WiTH A background in the discipline of wushu, some of the top local Mixed Martial Arts (MMA) stars are throwing their support behind the Philippine team competing in wushu at the 18th Asian Games in Indonesia.
Eduard Folayang, Geje Eustaquio, Kevin Belingon, and Rene Catalan, athletes who came from wushu and are now making waves in MMA, believe that the Filipinos’ wushu game is topnotch and is a good source of medals for the Philippines in international competitions.
At the Asian Games currently ongoing until Aug. 23 in Jakarta, the Philippine team is competing in the various wushu categories, hoping to improve on its 0-2-1 gold-silver-bronze medal performance in the 2014 Asian Games in Incheon, South Korea.
It is something that Mr. Folayang, a former ONE Championship lightweight champion, said very likely to happen considering how the Philippines has established itself as a force to contend with in the sport.
“The chances to bring home medals are high. The country has already established an impressive track record in wushu. We have been competing in the sport since 1990. I am confident that they will be able to hoist the country’s flag aloft on the Asian Games stage,” said Mr. Folayang, a gold medallist in wushu in the 2011 Southeast Asian Games.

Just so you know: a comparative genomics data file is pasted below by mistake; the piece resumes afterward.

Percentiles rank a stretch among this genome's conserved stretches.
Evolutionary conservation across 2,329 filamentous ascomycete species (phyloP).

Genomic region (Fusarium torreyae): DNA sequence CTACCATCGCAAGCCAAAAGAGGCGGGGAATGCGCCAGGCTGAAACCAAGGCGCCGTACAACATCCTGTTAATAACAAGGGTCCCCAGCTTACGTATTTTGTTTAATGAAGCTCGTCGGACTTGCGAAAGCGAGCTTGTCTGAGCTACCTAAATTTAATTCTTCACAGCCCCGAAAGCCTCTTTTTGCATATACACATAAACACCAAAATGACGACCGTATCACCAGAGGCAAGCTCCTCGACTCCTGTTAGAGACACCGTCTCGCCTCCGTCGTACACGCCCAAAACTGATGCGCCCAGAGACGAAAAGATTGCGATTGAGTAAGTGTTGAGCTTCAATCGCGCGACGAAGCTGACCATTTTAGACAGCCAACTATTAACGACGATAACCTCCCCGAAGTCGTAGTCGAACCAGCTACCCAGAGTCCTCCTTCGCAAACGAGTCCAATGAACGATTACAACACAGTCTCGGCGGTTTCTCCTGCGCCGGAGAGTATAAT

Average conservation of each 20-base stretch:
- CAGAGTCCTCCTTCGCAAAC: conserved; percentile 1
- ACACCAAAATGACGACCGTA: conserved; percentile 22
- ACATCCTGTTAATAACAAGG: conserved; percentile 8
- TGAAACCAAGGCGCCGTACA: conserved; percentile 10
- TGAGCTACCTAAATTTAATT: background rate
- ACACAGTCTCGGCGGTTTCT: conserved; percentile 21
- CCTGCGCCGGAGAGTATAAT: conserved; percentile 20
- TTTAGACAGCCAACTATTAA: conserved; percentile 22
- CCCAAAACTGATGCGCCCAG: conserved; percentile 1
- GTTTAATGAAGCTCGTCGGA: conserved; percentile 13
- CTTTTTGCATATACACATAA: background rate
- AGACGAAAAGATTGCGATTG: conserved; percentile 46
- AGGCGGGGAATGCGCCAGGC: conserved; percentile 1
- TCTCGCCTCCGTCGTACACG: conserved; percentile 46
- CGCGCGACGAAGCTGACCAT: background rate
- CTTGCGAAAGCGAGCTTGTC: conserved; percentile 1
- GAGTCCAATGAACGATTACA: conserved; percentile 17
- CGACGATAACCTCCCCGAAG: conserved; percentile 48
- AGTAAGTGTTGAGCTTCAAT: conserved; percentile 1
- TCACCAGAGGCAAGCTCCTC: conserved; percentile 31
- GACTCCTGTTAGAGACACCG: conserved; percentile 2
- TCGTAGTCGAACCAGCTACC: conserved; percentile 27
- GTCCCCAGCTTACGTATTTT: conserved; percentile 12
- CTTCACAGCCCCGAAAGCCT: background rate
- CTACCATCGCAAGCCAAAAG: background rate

Mr. Folayang has also earned two gold medals at the same event in the 2003 and 2005 SEA Games, a silver medal at the 2006 Doha Asian Games, and bronze medals at the 2002 Busan Asian Games and the 2005 World Wushu Championships.
Mr. Catalan, also competing in ONE Championship now, said the Philippines should not be counted out in wushu for anything can happen.
“We cannot say or calculate. Once they are on the wushu stage, anything can happen. Like in mixed martial arts, Wushu is a game of chance, wherein everyone has a chance and deserves a chance. We have done it before. I believe we can do it again,” said Mr. Catalan, who bagged the gold medal at the 2006 Asian Games in Doha.
In the ongoing Jakarta Palembang Games, the Philippines has eight representatives in the wushu category in the disciplines of Taolu and Sanda.
Taolu involves martial art patterns, acrobatic movements, and techniques for which competitors are judged and given points according to specific rules, while Sanda is a full-contact sport that appears much like kickboxing bouts.
Daniel Parantac seeks to capture the gold medal for the Philippines in the Asiad, competing in the men’s Taolu contest.
Mr. Parantac, who brought home silver at the aforementioned continental multi-sport spectacle four years ago, will be joined by Jones Llabres Inso, Thorton Quieney Lou Sayan, and Agatha Chrystenzen Wong.
Meanwhile, Jean Claude Saclag will lead the Philippine’s Sanda national squad along with Francisco Solis, Clemente Tabugara Jr. and Divine Wally. — Michael Angelo S. Murillo